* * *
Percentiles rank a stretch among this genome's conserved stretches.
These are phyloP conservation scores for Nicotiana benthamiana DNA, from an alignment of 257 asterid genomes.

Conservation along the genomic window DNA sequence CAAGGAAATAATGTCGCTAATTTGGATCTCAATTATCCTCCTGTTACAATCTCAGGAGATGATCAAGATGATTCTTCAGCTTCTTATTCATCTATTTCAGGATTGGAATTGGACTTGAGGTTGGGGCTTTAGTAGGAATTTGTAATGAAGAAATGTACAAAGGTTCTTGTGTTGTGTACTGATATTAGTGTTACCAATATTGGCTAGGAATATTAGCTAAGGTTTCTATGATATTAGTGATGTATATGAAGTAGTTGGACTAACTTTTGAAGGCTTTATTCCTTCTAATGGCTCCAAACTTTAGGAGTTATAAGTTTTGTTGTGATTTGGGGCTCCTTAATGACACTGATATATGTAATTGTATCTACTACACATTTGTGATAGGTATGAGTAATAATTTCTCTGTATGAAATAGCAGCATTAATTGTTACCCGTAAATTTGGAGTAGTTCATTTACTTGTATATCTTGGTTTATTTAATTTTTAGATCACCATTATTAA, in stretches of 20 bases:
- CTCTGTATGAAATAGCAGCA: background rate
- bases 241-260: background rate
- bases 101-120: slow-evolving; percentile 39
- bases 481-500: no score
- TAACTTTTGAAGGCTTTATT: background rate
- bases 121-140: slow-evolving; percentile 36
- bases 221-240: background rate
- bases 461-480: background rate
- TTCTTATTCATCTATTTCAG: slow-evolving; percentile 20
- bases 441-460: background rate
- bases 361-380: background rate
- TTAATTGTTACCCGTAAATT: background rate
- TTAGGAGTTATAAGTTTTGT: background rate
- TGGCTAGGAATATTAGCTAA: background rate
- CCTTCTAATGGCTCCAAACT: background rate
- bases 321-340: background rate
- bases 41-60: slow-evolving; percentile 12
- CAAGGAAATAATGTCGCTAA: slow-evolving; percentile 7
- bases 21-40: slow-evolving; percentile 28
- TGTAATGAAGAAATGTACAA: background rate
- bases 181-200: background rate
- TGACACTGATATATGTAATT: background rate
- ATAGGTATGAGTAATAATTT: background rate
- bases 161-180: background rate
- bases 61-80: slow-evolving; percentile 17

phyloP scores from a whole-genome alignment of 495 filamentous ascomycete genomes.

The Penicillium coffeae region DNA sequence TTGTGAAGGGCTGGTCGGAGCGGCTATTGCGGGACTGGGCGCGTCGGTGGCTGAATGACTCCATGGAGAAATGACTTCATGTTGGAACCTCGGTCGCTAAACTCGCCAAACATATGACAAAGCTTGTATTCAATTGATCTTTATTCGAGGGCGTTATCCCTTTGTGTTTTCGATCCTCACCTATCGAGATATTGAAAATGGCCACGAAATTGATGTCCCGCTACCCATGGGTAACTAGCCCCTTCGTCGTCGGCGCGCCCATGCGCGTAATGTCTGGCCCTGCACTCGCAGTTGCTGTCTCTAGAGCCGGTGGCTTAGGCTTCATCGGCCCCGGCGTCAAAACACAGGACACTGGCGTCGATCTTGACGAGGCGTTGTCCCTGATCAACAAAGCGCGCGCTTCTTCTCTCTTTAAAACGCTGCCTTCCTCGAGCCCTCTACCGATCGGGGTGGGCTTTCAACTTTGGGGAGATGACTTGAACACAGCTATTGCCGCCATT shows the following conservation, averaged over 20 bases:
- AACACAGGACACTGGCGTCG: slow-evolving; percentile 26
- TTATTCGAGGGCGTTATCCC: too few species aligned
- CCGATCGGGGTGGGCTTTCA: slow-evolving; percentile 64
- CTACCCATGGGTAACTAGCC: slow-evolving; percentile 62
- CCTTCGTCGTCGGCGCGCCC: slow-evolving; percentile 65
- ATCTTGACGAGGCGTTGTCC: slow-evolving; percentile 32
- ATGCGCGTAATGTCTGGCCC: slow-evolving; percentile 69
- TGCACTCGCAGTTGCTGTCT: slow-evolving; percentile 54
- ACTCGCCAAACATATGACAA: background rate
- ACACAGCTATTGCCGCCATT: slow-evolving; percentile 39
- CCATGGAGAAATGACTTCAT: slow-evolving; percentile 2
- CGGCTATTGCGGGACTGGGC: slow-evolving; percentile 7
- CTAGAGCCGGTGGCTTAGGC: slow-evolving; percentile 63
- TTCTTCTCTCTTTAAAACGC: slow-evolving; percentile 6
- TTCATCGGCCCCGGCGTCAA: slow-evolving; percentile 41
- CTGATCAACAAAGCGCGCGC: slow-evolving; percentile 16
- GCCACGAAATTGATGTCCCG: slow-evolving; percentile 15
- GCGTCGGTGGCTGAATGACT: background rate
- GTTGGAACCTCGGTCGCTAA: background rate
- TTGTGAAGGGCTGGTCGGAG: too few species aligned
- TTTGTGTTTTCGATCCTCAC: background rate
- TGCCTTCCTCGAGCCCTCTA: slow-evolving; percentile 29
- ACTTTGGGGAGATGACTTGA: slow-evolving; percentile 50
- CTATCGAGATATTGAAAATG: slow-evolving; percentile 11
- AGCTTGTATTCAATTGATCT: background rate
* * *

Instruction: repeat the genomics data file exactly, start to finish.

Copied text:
Percentiles rank a stretch among this genome's conserved stretches.
These are phyloP conservation scores for Nicotiana benthamiana DNA, from an alignment of 257 asterid genomes.

Conservation along the genomic window DNA sequence CAAGGAAATAATGTCGCTAATTTGGATCTCAATTATCCTCCTGTTACAATCTCAGGAGATGATCAAGATGATTCTTCAGCTTCTTATTCATCTATTTCAGGATTGGAATTGGACTTGAGGTTGGGGCTTTAGTAGGAATTTGTAATGAAGAAATGTACAAAGGTTCTTGTGTTGTGTACTGATATTAGTGTTACCAATATTGGCTAGGAATATTAGCTAAGGTTTCTATGATATTAGTGATGTATATGAAGTAGTTGGACTAACTTTTGAAGGCTTTATTCCTTCTAATGGCTCCAAACTTTAGGAGTTATAAGTTTTGTTGTGATTTGGGGCTCCTTAATGACACTGATATATGTAATTGTATCTACTACACATTTGTGATAGGTATGAGTAATAATTTCTCTGTATGAAATAGCAGCATTAATTGTTACCCGTAAATTTGGAGTAGTTCATTTACTTGTATATCTTGGTTTATTTAATTTTTAGATCACCATTATTAA, in stretches of 20 bases:
- CTCTGTATGAAATAGCAGCA: background rate
- bases 241-260: background rate
- bases 101-120: slow-evolving; percentile 39
- bases 481-500: no score
- TAACTTTTGAAGGCTTTATT: background rate
- bases 121-140: slow-evolving; percentile 36
- bases 221-240: background rate
- bases 461-480: background rate
- TTCTTATTCATCTATTTCAG: slow-evolving; percentile 20
- bases 441-460: background rate
- bases 361-380: background rate
- TTAATTGTTACCCGTAAATT: background rate
- TTAGGAGTTATAAGTTTTGT: background rate
- TGGCTAGGAATATTAGCTAA: background rate
- CCTTCTAATGGCTCCAAACT: background rate
- bases 321-340: background rate
- bases 41-60: slow-evolving; percentile 12
- CAAGGAAATAATGTCGCTAA: slow-evolving; percentile 7
- bases 21-40: slow-evolving; percentile 28
- TGTAATGAAGAAATGTACAA: background rate
- bases 181-200: background rate
- TGACACTGATATATGTAATT: background rate
- ATAGGTATGAGTAATAATTT: background rate
- bases 161-180: background rate
- bases 61-80: slow-evolving; percentile 17

phyloP scores from a whole-genome alignment of 495 filamentous ascomycete genomes.

The Penicillium coffeae region DNA sequence TTGTGAAGGGCTGGTCGGAGCGGCTATTGCGGGACTGGGCGCGTCGGTGGCTGAATGACTCCATGGAGAAATGACTTCATGTTGGAACCTCGGTCGCTAAACTCGCCAAACATATGACAAAGCTTGTATTCAATTGATCTTTATTCGAGGGCGTTATCCCTTTGTGTTTTCGATCCTCACCTATCGAGATATTGAAAATGGCCACGAAATTGATGTCCCGCTACCCATGGGTAACTAGCCCCTTCGTCGTCGGCGCGCCCATGCGCGTAATGTCTGGCCCTGCACTCGCAGTTGCTGTCTCTAGAGCCGGTGGCTTAGGCTTCATCGGCCCCGGCGTCAAAACACAGGACACTGGCGTCGATCTTGACGAGGCGTTGTCCCTGATCAACAAAGCGCGCGCTTCTTCTCTCTTTAAAACGCTGCCTTCCTCGAGCCCTCTACCGATCGGGGTGGGCTTTCAACTTTGGGGAGATGACTTGAACACAGCTATTGCCGCCATT shows the following conservation, averaged over 20 bases:
- AACACAGGACACTGGCGTCG: slow-evolving; percentile 26
- TTATTCGAGGGCGTTATCCC: too few species aligned
- CCGATCGGGGTGGGCTTTCA: slow-evolving; percentile 64
- CTACCCATGGGTAACTAGCC: slow-evolving; percentile 62
- CCTTCGTCGTCGGCGCGCCC: slow-evolving; percentile 65
- ATCTTGACGAGGCGTTGTCC: slow-evolving; percentile 32
- ATGCGCGTAATGTCTGGCCC: slow-evolving; percentile 69
- TGCACTCGCAGTTGCTGTCT: slow-evolving; percentile 54
- ACTCGCCAAACATATGACAA: background rate
- ACACAGCTATTGCCGCCATT: slow-evolving; percentile 39
- CCATGGAGAAATGACTTCAT: slow-evolving; percentile 2
- CGGCTATTGCGGGACTGGGC: slow-evolving; percentile 7
- CTAGAGCCGGTGGCTTAGGC: slow-evolving; percentile 63
- TTCTTCTCTCTTTAAAACGC: slow-evolving; percentile 6
- TTCATCGGCCCCGGCGTCAA: slow-evolving; percentile 41
- CTGATCAACAAAGCGCGCGC: slow-evolving; percentile 16
- GCCACGAAATTGATGTCCCG: slow-evolving; percentile 15
- GCGTCGGTGGCTGAATGACT: background rate
- GTTGGAACCTCGGTCGCTAA: background rate
- TTGTGAAGGGCTGGTCGGAG: too few species aligned
- TTTGTGTTTTCGATCCTCAC: background rate
- TGCCTTCCTCGAGCCCTCTA: slow-evolving; percentile 29
- ACTTTGGGGAGATGACTTGA: slow-evolving; percentile 50
- CTATCGAGATATTGAAAATG: slow-evolving; percentile 11
- AGCTTGTATTCAATTGATCT: background rate